• A Russian soldier marches as he and comrades block the Ukrainian infantry base in Perevalne, Ukraine, March 4, 2014.
    • Russian military armored personnel carriers drive from Sevastopol to Simferopol, Crimea, Ukraine, March 4, 2014.
    • Ukrainian officers march at the Belbek air base, outside Sevastopol, Ukraine, March 4, 2014.
    • Russian servicemen stand on duty near a map of the Crimea region near the city of Kerch, March 4, 2014.
    • U.S.Secretary of State John Kerry lays roses atop the Shrine of the Fallen in Kyiv, March 4, 2014.
    • A woman passes by Ukrainian recruits receiving military instructions in Kyiv's Independence Square, March 4, 2014.
    • Ukrainian recruits receive instructions from a commander in a recruitment self defense quarter at Kyiv's Independence Square, March 4, 2014.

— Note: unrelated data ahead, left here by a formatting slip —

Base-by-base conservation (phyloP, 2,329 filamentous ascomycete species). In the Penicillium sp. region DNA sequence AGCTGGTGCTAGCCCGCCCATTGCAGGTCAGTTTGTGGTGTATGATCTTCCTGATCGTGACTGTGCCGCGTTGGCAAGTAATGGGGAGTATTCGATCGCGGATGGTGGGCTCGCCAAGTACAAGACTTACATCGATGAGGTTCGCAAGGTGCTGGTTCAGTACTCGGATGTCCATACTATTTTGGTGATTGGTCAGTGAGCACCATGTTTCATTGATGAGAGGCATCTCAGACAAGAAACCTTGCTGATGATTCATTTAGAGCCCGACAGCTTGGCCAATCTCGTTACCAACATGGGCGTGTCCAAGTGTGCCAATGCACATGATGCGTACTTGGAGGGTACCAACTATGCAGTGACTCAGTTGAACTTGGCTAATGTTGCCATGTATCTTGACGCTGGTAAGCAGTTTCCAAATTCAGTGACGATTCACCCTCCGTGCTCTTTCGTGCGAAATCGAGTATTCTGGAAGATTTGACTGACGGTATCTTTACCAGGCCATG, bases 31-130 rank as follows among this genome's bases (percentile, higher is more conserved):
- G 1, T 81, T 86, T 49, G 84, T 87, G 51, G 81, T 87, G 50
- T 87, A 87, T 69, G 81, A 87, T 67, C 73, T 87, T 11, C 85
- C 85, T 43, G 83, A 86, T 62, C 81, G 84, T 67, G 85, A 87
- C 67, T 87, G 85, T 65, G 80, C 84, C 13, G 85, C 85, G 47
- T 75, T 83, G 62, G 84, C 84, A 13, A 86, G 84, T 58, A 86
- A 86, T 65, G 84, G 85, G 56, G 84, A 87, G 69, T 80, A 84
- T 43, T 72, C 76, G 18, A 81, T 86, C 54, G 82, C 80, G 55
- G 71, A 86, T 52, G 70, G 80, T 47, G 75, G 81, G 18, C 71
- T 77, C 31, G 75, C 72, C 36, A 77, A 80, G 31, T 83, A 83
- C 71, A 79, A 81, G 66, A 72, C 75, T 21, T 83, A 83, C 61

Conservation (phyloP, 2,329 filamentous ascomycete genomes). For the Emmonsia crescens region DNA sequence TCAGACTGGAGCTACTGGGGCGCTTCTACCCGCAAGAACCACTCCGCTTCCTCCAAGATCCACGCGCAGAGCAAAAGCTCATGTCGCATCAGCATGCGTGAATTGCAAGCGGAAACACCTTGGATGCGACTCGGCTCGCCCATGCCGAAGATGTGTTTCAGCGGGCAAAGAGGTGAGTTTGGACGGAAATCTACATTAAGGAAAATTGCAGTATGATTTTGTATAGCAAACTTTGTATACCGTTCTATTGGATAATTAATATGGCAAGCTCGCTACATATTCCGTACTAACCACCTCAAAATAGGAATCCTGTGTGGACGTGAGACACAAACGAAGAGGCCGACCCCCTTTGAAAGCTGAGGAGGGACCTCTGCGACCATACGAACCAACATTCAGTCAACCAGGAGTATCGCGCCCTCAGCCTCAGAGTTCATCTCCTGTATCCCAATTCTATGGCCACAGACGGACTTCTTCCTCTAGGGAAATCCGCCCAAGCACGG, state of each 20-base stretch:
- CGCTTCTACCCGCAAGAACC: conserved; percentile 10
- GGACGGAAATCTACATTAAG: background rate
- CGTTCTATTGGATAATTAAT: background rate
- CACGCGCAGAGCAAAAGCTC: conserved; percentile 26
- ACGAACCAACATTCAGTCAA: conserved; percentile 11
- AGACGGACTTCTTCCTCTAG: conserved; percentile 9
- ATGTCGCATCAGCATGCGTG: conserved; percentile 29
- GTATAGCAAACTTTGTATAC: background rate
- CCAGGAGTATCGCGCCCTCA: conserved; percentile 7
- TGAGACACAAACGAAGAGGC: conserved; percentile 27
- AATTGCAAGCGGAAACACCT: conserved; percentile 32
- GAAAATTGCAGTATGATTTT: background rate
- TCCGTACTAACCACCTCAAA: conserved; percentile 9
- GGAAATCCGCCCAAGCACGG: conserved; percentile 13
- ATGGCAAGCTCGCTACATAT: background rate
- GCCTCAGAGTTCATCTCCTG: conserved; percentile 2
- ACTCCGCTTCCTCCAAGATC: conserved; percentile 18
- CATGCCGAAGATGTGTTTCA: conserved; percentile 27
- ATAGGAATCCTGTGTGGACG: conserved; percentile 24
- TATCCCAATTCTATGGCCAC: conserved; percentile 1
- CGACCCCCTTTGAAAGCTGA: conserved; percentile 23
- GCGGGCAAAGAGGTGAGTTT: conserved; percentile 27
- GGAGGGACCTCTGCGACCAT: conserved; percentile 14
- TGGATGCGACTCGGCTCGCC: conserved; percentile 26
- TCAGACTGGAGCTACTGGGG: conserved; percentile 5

The Ukrainian security chief did not say whether the new issues were linked to the earlier raid or a separate tampering incident. Ukrtelecom said it was working on a response to questions from Reuters about Nalivaichenko's remarks.

    Russia's domestic intelligence service, the FSB, declined to comment when asked if Moscow was behind the communications disruptions in Ukraine.

    The main Ukrainian government website www.kmu.gov.ua was offline for about 72 hours after Russian forces seized control of the peninsula, but went back up early on Monday, said John Bumgarner, chief technology officer for the U.S. Cyber Consequences Unit.

    Bumgarner, whose firm advises companies and government agencies on how to fend off cyber attacks, said, he is not sure the site went down as a result of a cyber attack. Still, he said he believes Moscow has the ability to cause major disruptions using cyber operations.

    “I know they have the ability to do at least as much damage as they did in Estonia and Georgia,” he said.